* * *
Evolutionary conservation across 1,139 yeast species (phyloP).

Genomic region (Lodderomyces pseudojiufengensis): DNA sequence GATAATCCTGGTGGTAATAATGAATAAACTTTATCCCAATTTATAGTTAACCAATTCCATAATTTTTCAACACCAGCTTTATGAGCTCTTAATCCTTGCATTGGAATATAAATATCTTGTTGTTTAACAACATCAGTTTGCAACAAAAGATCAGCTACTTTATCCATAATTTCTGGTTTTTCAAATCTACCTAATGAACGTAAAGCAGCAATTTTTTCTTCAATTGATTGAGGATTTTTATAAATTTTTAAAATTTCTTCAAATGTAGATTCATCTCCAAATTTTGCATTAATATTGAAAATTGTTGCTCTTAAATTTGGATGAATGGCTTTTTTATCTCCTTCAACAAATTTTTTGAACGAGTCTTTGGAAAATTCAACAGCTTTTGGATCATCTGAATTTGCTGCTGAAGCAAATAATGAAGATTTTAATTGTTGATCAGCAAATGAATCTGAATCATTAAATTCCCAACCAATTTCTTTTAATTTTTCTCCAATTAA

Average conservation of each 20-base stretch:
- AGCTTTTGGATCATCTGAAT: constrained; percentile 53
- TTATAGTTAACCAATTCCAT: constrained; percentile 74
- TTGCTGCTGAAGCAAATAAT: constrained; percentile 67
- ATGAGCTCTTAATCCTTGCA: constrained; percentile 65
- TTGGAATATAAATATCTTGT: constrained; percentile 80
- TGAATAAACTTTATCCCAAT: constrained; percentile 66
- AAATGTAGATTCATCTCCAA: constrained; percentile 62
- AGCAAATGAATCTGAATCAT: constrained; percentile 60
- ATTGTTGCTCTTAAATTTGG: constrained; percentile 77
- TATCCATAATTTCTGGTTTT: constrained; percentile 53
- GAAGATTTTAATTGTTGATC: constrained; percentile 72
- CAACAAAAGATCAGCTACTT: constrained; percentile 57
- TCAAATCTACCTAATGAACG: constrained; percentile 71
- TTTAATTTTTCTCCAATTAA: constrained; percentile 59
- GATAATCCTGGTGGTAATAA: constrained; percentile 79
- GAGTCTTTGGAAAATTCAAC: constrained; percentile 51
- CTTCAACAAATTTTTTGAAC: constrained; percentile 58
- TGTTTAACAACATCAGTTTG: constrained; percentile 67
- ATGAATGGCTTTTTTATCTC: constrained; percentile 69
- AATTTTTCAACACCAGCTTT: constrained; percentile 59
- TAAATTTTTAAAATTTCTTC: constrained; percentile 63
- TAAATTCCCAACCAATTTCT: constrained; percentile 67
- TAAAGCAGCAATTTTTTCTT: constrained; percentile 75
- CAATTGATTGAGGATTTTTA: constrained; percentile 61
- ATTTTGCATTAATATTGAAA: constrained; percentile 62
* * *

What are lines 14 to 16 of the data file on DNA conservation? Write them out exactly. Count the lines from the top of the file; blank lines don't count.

- GAAGATTTTAATTGTTGATC: constrained; percentile 72
- CAACAAAAGATCAGCTACTT: constrained; percentile 57
- TCAAATCTACCTAATGAACG: constrained; percentile 71